Police in Moscow are probing the killing of up to 70 dogs by poisoning in parks in the city.

The Moscow Times reported that the dogs, some of whom were found in the the 50th Anniversary of October Park in the southwest of the city, died after consuming poisoned ground meat earlier this month.

Police spokeswoman Yulia Makartseva told the Interfax news agency that “dog hunters” are believed to be behind the spate of killings.

Aggrieved dog owners have offered a reward of up to 100,000 rubles ($3,200) to catch and prosecute the perpetrators. They have also set up patrols in parks where dogs have been poisoned.

The culprits would face charges of animal cruelty -- conviction of which could lead to a maximum two-year prison term.

However, the Associated Press reported that animal cruelty is widespread in Russia and offenders are rarely prosecuted.

"Unfortunately, the police don't take measures, because, for them, a dog is not really something that exists," Masha Beshina, a Moscow dog owner, complained to the AP.

Darya Khmelnitskaya, an animal rights activist, called for tougher enforcement of existing laws against animal abuse.

"We need investigative bodies, the police, the courts, the judges to start working," she told the AP. “The legal clause already exists."

According to reports, messages scrawled on tree trunks were addressed to dog owners, warning: "You must understand -- there will be no room for argument -- if you do not follow the rules for walking your dog, it will die. A dog in a muzzle cannot eat the bait, no matter how much it wants to. Tell your friends to put leashes and muzzles [on their dogs]. If the park once again looks like a giant kennel, then there will be much more bait and inside it will be tiny fish hooks and amatoxins [toxic compound in poisonous mushrooms]."

Teh AP noted that the poison that is being used to attract and kill the dogs -- amanita phalloides – has no known antidote and is also dangerous to humans.

Vera Lesovets, a Moscow resident whose pet corgi was killed by poison, told the AP she suspects that canines are being targeted by “dog hunters,” the adherents of a new hobby that is becoming increasingly popular in Russia’s online community.

"It is awful," said Lesovets, according to the Daily Telegraph. "We were the owners of harmless pets that did not deserve this cruelty."

Indeed, dog-hunting websites -- including Vreditelyam.net and Pest.net -- feature graphic photos of dead dogs that have been hunted across Moscow and other parts of Russia.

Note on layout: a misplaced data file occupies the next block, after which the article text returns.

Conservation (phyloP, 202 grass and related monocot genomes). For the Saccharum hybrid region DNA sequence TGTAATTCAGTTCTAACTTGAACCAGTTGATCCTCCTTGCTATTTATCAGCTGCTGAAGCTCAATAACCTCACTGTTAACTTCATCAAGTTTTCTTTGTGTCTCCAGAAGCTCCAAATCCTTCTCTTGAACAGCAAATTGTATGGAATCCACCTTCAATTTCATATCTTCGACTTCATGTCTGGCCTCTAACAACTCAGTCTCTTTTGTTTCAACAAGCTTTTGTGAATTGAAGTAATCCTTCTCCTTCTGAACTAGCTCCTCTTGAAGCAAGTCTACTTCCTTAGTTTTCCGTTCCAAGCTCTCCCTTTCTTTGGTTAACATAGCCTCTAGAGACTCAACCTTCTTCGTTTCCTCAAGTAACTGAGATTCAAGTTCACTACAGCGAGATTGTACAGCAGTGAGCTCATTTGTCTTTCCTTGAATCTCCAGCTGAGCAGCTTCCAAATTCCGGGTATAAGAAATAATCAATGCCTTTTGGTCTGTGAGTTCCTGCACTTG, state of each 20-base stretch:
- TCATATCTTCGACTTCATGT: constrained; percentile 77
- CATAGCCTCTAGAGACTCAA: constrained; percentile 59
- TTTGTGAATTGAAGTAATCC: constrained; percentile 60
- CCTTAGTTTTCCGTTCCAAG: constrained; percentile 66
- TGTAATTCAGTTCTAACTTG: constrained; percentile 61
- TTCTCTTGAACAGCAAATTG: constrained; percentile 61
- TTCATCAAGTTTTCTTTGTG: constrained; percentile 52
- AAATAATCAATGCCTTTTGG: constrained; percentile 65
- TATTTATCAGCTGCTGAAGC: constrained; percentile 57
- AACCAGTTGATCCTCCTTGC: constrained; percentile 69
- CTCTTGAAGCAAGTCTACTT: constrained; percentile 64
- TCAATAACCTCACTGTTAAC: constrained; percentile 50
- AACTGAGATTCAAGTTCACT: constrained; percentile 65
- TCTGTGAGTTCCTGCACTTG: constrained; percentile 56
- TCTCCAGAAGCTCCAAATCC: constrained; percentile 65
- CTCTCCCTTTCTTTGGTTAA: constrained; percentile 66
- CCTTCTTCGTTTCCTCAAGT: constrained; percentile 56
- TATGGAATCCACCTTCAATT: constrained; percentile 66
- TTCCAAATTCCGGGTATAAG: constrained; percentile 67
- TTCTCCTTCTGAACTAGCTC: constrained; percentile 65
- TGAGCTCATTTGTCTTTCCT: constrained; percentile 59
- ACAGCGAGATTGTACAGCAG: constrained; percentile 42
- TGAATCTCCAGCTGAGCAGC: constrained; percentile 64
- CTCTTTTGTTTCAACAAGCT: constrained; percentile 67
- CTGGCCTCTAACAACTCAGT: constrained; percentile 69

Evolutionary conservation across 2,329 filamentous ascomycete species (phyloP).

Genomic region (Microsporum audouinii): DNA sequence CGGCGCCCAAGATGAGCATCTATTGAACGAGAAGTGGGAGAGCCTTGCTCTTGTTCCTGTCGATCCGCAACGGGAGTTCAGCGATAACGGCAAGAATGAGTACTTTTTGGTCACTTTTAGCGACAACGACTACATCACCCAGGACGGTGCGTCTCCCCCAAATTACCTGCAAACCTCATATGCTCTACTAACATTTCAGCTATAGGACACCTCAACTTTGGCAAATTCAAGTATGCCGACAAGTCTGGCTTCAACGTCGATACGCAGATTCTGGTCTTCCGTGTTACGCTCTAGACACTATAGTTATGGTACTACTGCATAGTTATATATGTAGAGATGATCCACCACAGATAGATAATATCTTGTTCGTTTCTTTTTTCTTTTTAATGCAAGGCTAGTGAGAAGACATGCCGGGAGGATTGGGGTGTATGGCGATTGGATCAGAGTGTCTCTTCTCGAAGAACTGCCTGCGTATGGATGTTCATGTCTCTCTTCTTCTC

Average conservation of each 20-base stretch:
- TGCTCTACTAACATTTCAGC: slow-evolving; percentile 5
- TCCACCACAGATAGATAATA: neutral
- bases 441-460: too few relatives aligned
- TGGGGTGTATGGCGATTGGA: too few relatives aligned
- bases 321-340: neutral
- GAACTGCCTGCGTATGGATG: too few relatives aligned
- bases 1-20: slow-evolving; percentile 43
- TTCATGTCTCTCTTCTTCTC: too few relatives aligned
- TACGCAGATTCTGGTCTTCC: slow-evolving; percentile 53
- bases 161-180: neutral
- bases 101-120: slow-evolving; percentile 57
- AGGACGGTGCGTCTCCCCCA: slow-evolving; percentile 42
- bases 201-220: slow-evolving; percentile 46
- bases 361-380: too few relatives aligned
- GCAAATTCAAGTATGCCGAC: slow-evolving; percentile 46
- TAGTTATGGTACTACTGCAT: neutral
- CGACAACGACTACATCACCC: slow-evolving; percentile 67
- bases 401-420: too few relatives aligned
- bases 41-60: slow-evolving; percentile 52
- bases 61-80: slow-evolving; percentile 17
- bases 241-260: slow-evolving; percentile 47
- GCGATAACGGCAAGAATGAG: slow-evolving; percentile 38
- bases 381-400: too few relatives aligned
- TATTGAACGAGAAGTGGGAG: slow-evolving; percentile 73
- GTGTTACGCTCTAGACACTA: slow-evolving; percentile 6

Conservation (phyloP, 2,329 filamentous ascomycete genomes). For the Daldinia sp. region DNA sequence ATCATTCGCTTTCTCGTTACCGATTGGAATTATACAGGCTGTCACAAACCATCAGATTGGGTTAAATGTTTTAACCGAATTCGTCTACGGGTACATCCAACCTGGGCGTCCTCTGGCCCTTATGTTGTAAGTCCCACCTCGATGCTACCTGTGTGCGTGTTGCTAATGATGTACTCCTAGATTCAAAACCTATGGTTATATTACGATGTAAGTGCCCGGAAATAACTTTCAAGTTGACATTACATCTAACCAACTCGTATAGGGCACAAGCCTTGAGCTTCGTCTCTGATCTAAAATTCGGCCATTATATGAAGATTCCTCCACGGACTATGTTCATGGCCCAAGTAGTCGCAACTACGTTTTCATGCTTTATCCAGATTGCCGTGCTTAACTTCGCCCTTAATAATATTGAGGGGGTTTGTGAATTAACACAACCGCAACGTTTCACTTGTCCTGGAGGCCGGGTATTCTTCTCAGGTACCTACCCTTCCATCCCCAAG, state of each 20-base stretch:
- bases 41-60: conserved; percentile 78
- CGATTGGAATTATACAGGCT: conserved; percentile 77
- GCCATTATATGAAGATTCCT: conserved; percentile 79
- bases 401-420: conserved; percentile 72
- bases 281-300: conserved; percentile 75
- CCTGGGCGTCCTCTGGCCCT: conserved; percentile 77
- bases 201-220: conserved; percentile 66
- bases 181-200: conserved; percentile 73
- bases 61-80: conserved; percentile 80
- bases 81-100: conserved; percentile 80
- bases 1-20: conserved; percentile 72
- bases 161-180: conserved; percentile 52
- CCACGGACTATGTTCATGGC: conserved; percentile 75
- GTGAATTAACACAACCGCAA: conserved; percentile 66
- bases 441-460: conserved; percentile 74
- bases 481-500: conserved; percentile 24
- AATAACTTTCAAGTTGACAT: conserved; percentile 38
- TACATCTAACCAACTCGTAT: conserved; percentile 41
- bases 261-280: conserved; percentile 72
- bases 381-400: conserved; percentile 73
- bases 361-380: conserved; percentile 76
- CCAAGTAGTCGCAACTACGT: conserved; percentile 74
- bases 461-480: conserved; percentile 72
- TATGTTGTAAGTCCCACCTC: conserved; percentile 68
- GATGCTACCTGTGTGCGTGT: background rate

"It's a whole community. They have websites," a young Muscovite told the AP. "They write how they kill [dogs], post photographs [and] tell you which poison is better and where to buy it."

The stray dog population in Russia has mushroomed since the fall of the Soviet Union, with 25,000 in Moscow alone, the AP noted. The state generally ignores the dogs, leaving their fate up to the public, for good or for ill.

The Daily Telegraph reported that many Muscovites have become alarmed and annoyed by the rising numbers of dogs in the city, given the city’s lack of regulation over the mutts.

Russian papers often include articles about people being attacked by rottweilers and pit bulls.

Last December, reports emerged that officials in the Ukraine, a former Republic of the Soviet Union, offered a bounty of about $57 per dead dog in an apparent effort to clear strays from the streets ahead of the European football tournament.

Investigators from the People for the Ethical Treatment of Animals alleged that stray dogs and cats were seized and thrown into mobile incinerators (all with the government’s knowledge and tacit approval).

"In an apparent effort to present the world with a glamorous image of its country during the tournament, thousands of animals are being slaughtered by order of the Ukrainian authorities," Mimi Bekhechi, a PETA manager in the UK, said at the time.

"These mass killings are directly related to Ukraine's hosting the Euro 2012 tournament."

The Daily Telegraph reported that there are some half-million stray dogs in the Ukraine and that up to 20,000 canines were killed in the capital city of Kiev in 2011 alone.